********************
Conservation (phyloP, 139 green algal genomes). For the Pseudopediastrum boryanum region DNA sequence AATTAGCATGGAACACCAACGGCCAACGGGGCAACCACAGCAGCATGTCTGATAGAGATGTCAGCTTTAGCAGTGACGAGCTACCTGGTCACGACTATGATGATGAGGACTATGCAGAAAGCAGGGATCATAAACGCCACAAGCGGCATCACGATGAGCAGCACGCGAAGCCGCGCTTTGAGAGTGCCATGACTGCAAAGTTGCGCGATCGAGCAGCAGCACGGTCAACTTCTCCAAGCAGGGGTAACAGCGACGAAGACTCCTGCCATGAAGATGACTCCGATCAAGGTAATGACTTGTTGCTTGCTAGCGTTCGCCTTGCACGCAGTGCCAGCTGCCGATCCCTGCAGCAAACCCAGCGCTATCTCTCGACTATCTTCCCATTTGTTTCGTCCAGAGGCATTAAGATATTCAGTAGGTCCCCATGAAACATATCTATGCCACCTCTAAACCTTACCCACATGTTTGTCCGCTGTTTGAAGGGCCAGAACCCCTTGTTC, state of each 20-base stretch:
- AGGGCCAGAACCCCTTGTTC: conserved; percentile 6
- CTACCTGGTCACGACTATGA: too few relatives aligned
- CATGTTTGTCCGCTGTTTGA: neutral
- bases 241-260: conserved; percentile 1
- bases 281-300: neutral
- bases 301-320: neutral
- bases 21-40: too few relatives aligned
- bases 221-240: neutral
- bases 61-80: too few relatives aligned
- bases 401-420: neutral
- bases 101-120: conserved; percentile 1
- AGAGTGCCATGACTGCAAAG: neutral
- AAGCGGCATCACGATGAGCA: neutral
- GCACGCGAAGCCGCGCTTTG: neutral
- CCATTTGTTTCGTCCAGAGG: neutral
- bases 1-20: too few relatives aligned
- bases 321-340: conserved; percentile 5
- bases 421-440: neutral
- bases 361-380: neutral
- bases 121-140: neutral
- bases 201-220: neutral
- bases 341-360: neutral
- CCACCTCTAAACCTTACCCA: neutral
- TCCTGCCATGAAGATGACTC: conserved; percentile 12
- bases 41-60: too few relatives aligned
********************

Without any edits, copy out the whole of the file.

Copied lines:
Conservation (phyloP, 139 green algal genomes). For the Pseudopediastrum boryanum region DNA sequence AATTAGCATGGAACACCAACGGCCAACGGGGCAACCACAGCAGCATGTCTGATAGAGATGTCAGCTTTAGCAGTGACGAGCTACCTGGTCACGACTATGATGATGAGGACTATGCAGAAAGCAGGGATCATAAACGCCACAAGCGGCATCACGATGAGCAGCACGCGAAGCCGCGCTTTGAGAGTGCCATGACTGCAAAGTTGCGCGATCGAGCAGCAGCACGGTCAACTTCTCCAAGCAGGGGTAACAGCGACGAAGACTCCTGCCATGAAGATGACTCCGATCAAGGTAATGACTTGTTGCTTGCTAGCGTTCGCCTTGCACGCAGTGCCAGCTGCCGATCCCTGCAGCAAACCCAGCGCTATCTCTCGACTATCTTCCCATTTGTTTCGTCCAGAGGCATTAAGATATTCAGTAGGTCCCCATGAAACATATCTATGCCACCTCTAAACCTTACCCACATGTTTGTCCGCTGTTTGAAGGGCCAGAACCCCTTGTTC, state of each 20-base stretch:
- AGGGCCAGAACCCCTTGTTC: conserved; percentile 6
- CTACCTGGTCACGACTATGA: too few relatives aligned
- CATGTTTGTCCGCTGTTTGA: neutral
- bases 241-260: conserved; percentile 1
- bases 281-300: neutral
- bases 301-320: neutral
- bases 21-40: too few relatives aligned
- bases 221-240: neutral
- bases 61-80: too few relatives aligned
- bases 401-420: neutral
- bases 101-120: conserved; percentile 1
- AGAGTGCCATGACTGCAAAG: neutral
- AAGCGGCATCACGATGAGCA: neutral
- GCACGCGAAGCCGCGCTTTG: neutral
- CCATTTGTTTCGTCCAGAGG: neutral
- bases 1-20: too few relatives aligned
- bases 321-340: conserved; percentile 5
- bases 421-440: neutral
- bases 361-380: neutral
- bases 121-140: neutral
- bases 201-220: neutral
- bases 341-360: neutral
- CCACCTCTAAACCTTACCCA: neutral
- TCCTGCCATGAAGATGACTC: conserved; percentile 12
- bases 41-60: too few relatives aligned